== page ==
Author Topic: Constantinopolis from Siscia with equilateral cross on shield  (Read 526 times)

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Offline Victor

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This Constantinopolis commemorative has a cross-like design resembling an equilateral or Greek cross engraved on the shield. Whether or not this was meant as Christian symbolism or was just a design the engraver liked is debatable; but it is still an extraordinary example.


It seems appropriate to include the quote from Palladas, a fourth-century pagan poet, who wrote mockingly about the city of Constantinople and coins with Victories on the prow --

"Here we are, the Victories, the laughing maidens, bearing victories to the Christ-loving city. Those who loved the city fashioned us, stamping figures appropriate to the victories." (Anth. Plan. 282)



Constantinopolis Commemorative
A.D. 330-3
17mm     2.4gm
Obv. CONSTAN-TINOPOLIS laureate, helmeted, wearing imperial mantle, holding reversed spear/scepter. 
Rev. Victory stg. on prow, holding long scepter in r. hand, and resting l. hand on shield engraved with equilateral cross. 
in ex.  BSIS
RIC VII Siscia 224

Offline Victor

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Re: Constantinopolis from Siscia with equilateral cross on shield
« Reply #1 on: August 04, 2016, 03:11:59 PM »
Here's another example with an engraved shield. With the dots, it doesn't look like an equilateral cross, but rather just a design that divides the shield into four equal parts.


Constantinopolis Commemorative
A.D. 330-3
18mm     2.4gm
Obv. CONSTAN-TINOPOLIS laureate, helmeted, wearing imperial mantle, holding reversed spear/scepter. 
Rev. Victory stg. on prow, holding long scepter in r. hand, and resting l. hand on shield engraved with equilateral cross. 
in ex.  BSIS
RIC VII Siscia 224

Offline Victor

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Re: Constantinopolis from Siscia with equilateral cross on shield
« Reply #2 on: August 09, 2016, 02:46:02 PM »
another example and three different dies

2.4gm 18mm

Offline Victor

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Re: Constantinopolis from Siscia with equilateral cross on shield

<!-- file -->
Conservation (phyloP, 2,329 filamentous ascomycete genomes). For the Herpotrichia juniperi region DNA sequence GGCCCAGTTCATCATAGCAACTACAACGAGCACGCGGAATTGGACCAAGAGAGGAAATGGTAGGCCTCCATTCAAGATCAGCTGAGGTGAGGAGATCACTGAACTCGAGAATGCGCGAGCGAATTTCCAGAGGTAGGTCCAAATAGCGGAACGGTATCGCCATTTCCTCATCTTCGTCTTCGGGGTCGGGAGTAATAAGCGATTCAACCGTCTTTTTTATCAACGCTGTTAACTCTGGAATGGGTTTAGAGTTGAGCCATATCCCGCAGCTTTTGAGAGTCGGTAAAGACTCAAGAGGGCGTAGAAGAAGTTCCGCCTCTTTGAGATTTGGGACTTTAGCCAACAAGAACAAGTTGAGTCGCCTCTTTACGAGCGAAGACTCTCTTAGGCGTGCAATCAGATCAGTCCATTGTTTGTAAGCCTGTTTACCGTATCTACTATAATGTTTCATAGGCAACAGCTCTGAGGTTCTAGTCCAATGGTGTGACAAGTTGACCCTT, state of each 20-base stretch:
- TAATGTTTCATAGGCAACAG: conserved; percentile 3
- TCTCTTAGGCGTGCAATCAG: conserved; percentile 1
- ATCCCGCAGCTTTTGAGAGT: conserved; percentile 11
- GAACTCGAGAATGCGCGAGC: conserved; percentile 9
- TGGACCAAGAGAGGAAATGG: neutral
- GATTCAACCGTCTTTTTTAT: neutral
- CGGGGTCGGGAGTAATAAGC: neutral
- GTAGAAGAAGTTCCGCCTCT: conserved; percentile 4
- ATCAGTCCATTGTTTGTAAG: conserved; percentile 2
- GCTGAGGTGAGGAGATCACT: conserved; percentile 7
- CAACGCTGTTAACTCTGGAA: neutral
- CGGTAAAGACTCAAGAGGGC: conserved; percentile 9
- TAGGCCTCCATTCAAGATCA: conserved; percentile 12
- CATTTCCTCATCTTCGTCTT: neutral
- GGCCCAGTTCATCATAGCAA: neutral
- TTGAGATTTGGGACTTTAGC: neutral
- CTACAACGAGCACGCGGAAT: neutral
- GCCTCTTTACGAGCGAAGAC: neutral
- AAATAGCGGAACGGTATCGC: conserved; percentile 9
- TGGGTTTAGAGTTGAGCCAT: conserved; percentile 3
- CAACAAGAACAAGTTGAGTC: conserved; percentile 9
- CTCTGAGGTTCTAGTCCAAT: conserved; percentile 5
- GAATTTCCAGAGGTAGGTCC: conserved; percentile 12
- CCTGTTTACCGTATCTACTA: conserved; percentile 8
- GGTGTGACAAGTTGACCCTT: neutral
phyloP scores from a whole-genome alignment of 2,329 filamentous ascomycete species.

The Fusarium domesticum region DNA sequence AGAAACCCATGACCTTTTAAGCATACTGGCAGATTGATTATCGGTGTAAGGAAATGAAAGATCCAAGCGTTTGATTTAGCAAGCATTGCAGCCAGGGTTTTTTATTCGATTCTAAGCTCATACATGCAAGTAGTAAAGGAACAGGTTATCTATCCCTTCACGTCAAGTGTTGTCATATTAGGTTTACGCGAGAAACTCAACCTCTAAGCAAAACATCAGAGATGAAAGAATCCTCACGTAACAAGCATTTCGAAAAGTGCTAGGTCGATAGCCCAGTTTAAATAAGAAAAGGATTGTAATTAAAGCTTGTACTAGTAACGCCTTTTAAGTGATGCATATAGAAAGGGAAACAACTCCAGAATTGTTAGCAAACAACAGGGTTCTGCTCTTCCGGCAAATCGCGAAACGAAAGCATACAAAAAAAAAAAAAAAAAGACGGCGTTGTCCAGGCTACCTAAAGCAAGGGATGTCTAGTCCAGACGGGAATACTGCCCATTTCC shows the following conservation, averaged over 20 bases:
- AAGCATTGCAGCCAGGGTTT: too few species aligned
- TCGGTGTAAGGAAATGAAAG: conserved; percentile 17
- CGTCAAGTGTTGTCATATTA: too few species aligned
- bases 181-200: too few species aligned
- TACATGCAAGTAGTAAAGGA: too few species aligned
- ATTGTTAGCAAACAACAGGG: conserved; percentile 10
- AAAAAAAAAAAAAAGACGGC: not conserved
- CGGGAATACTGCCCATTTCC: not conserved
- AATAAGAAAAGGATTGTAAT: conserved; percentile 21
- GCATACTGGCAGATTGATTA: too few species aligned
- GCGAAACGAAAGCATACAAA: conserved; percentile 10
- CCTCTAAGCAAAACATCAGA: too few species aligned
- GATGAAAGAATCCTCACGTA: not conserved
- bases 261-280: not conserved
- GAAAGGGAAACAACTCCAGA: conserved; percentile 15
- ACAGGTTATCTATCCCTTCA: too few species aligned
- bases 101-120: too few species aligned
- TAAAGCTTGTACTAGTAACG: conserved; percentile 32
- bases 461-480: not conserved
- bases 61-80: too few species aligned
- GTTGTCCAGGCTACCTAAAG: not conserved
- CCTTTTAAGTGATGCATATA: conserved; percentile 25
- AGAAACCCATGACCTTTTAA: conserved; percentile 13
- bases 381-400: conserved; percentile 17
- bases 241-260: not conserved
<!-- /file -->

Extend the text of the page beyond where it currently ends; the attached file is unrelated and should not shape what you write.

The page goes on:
« Reply #3 on: July 17, 2017, 05:55:32 PM »
another example



Constantinus I. (307 - 337 n. Chr.). Constantinopolis - Prägungen.

Follis. 330 - 333 n. Chr. Siscia.
Vs: CONSTAN - TINOPOLIS. Drapierte Büste der Constantinopolis mit Helm, Lorbeerkranz und Szepter links.
Rs: Victoria mit Lanze und Schild nach links stehend, Fuß auf Schiffsbug gesetzt; im Abschnitt B SIS.

19 mm. 2,40 g.

RIC VII, S. 453, 224.
Vorzüglich.

Offline Genio popvli romani

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Re: Constantinopolis from Siscia with equilateral cross on shield
« Reply #4 on: July 19, 2017, 09:55:16 AM »
Interesting ! I've never paid attention to this detail. I do believe that it comes from how the engraver has interpreted the shape of the thyreos.
Also interesting to compare with Lyon 246 which is often represented with a Macedonian shield seen from aside.



http://www.nummus-bible-database.com/rechercher-une-monnaie.htm?page=1&personnages=15&ateliers=13&collections=&vendeurs=&motscles=&numric=247&numnbd=&legendes=&nombreResultats=50&btRechercher=Rechercher
ROMA CAPVT MVNDI REGIT ORBIS FRENA ROTVNDI

Offline Victor

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Re: Constantinopolis from Siscia with equilateral cross on shield
« Reply #5 on: July 19, 2017, 10:29:19 AM »
Interesting ! I've never paid attention to this detail.

For the years that I collected this series, I had never seen a shield from Siscia like this, then four examples in a year.